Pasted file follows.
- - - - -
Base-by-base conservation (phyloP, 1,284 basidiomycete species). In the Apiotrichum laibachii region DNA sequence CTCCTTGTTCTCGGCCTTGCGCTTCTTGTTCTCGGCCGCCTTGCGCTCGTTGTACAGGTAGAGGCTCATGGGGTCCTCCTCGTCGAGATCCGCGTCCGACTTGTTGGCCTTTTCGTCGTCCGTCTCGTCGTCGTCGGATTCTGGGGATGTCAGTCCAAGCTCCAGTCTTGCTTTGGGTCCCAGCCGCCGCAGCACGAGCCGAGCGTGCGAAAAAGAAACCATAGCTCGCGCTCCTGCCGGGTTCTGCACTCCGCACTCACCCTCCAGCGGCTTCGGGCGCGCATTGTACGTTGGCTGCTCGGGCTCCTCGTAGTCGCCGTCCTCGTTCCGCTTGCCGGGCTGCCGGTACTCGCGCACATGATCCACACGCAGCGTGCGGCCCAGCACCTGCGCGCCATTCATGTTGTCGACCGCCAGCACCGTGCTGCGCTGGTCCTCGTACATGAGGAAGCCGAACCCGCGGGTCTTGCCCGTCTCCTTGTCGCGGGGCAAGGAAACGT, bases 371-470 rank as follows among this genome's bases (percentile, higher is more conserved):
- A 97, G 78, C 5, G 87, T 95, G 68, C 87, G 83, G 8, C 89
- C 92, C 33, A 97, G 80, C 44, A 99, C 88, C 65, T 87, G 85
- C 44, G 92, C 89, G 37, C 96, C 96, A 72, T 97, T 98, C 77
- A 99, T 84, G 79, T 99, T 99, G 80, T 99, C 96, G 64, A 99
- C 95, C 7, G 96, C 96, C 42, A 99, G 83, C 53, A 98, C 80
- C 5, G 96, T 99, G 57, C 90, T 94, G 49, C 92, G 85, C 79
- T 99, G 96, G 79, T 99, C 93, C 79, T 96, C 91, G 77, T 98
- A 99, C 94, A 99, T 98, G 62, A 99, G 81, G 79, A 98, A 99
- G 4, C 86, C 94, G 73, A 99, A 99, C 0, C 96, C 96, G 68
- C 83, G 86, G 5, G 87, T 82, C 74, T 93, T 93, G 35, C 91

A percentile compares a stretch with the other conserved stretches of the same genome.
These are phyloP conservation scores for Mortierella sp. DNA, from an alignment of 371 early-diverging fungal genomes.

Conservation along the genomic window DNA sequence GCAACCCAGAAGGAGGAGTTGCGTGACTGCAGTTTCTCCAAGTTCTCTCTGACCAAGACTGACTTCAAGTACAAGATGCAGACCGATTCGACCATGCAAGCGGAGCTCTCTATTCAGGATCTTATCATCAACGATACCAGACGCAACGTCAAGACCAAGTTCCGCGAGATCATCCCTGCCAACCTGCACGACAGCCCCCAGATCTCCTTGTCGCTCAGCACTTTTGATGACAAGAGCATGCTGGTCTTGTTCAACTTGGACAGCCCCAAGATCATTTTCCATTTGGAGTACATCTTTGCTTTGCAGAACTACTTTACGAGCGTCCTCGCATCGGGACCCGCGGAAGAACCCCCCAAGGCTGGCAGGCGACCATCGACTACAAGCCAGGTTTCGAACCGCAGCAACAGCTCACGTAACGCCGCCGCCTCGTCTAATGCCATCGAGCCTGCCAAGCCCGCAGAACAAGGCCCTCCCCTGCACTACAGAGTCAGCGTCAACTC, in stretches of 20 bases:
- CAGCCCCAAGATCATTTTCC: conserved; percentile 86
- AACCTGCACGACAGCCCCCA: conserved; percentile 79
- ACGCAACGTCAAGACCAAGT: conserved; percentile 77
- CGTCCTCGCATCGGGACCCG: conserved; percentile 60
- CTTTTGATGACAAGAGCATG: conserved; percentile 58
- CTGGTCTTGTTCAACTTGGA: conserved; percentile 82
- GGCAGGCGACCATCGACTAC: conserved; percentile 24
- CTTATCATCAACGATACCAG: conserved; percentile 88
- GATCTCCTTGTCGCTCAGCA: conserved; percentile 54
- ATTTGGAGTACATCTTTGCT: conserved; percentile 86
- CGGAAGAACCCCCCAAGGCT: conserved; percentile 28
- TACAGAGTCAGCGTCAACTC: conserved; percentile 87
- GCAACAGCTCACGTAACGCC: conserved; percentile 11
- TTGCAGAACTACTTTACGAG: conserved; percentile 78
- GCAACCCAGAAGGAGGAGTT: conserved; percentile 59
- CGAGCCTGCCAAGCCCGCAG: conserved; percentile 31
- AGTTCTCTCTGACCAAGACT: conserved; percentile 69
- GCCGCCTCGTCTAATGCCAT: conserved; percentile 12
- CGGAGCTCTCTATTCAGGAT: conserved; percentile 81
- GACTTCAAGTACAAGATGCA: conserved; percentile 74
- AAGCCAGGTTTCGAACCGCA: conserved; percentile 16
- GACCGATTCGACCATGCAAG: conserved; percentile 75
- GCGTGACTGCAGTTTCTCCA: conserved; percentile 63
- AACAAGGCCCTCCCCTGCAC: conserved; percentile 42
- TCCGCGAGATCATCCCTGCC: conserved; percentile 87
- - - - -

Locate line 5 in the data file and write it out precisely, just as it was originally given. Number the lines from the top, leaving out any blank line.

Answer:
- A 99, T 84, G 79, T 99, T 99, G 80, T 99, C 96, G 64, A 99